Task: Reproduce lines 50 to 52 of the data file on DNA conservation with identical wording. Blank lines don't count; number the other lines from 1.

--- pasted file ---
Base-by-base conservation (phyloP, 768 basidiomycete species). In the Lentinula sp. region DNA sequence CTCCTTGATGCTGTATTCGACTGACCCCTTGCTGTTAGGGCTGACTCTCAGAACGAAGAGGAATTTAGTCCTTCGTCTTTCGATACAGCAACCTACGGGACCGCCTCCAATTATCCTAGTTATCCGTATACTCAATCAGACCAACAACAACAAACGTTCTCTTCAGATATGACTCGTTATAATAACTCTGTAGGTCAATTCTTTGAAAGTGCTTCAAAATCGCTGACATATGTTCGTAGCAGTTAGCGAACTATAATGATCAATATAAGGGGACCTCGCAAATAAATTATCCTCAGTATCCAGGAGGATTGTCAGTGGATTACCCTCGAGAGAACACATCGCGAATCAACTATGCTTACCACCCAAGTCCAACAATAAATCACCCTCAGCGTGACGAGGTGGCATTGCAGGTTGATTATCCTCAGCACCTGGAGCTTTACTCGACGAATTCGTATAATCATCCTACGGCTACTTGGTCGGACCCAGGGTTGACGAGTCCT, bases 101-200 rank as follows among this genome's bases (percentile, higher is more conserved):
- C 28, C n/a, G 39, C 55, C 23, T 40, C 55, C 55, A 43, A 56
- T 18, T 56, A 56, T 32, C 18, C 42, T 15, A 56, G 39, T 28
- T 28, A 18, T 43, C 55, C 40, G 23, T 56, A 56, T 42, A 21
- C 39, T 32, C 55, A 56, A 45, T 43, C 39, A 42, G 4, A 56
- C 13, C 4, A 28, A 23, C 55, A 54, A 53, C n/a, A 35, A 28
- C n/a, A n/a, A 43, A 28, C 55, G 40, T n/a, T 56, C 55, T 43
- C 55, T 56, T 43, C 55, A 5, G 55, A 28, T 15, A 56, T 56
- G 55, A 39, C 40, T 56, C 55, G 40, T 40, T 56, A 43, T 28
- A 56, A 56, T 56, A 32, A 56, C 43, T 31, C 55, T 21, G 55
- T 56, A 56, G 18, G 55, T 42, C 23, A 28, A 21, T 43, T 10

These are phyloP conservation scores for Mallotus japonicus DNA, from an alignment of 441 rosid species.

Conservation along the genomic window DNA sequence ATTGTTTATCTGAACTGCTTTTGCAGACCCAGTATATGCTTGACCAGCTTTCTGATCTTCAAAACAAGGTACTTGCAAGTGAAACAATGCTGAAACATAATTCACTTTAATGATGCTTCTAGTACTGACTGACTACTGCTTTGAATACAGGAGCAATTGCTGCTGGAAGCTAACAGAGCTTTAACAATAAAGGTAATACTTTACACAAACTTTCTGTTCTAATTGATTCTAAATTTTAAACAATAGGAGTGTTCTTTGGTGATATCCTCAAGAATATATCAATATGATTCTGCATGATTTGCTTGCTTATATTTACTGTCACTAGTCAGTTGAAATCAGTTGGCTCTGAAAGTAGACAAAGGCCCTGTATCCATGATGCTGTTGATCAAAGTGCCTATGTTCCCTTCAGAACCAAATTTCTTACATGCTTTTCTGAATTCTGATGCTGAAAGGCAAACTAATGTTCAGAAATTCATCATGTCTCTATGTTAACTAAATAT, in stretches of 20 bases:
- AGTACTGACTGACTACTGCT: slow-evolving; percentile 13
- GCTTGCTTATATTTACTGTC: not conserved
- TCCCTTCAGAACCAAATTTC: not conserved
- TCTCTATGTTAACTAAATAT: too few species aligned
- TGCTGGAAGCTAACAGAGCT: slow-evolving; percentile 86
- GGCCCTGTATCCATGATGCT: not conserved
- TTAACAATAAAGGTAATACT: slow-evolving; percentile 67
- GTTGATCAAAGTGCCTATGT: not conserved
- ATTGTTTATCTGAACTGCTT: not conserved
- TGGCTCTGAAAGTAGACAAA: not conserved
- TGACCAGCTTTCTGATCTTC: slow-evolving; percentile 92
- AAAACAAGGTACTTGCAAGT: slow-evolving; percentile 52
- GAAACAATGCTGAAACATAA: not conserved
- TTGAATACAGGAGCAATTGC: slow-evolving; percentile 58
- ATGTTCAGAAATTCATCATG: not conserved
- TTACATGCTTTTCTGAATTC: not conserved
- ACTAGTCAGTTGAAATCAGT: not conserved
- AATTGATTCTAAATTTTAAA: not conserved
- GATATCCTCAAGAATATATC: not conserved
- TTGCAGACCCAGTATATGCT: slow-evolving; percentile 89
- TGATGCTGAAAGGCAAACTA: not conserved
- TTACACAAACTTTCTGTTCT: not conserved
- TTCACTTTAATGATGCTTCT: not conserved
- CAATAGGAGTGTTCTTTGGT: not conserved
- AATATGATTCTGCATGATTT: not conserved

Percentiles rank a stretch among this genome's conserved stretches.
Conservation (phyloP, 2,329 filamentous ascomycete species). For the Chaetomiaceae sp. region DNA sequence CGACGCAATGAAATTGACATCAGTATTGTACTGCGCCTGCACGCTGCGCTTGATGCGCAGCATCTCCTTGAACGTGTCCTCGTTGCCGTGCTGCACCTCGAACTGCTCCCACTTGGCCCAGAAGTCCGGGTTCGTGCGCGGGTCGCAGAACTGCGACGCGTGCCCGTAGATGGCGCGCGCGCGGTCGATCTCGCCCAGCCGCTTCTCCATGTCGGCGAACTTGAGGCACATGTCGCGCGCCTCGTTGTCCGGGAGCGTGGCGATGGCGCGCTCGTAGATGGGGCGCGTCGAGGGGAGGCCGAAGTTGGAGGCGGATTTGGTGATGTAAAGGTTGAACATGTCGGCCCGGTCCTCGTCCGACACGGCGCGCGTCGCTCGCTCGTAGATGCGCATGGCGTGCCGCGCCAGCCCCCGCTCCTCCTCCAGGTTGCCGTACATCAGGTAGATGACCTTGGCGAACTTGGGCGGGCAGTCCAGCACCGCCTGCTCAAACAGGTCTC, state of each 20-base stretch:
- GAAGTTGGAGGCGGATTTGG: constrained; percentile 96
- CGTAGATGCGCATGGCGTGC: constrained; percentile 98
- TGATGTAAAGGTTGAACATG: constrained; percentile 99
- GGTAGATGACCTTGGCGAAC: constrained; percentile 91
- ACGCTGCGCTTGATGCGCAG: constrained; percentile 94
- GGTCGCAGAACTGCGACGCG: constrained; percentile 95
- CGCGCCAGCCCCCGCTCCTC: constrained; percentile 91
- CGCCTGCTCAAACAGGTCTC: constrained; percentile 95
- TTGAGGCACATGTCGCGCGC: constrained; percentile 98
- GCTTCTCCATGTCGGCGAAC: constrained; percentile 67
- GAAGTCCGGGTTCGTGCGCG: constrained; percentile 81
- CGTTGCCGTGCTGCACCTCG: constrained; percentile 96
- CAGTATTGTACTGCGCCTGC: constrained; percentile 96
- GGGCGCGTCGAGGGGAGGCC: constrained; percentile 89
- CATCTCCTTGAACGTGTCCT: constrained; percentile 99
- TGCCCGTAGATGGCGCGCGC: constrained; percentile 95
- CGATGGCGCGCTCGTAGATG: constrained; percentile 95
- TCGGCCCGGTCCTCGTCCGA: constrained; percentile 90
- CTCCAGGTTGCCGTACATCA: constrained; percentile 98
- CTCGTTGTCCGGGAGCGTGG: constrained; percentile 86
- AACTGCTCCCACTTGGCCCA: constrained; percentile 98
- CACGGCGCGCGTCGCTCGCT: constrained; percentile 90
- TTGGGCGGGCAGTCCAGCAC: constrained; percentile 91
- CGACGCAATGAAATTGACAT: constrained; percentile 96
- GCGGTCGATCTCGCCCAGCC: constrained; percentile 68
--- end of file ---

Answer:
- GCTTCTCCATGTCGGCGAAC: constrained; percentile 67
- GAAGTCCGGGTTCGTGCGCG: constrained; percentile 81
- CGTTGCCGTGCTGCACCTCG: constrained; percentile 96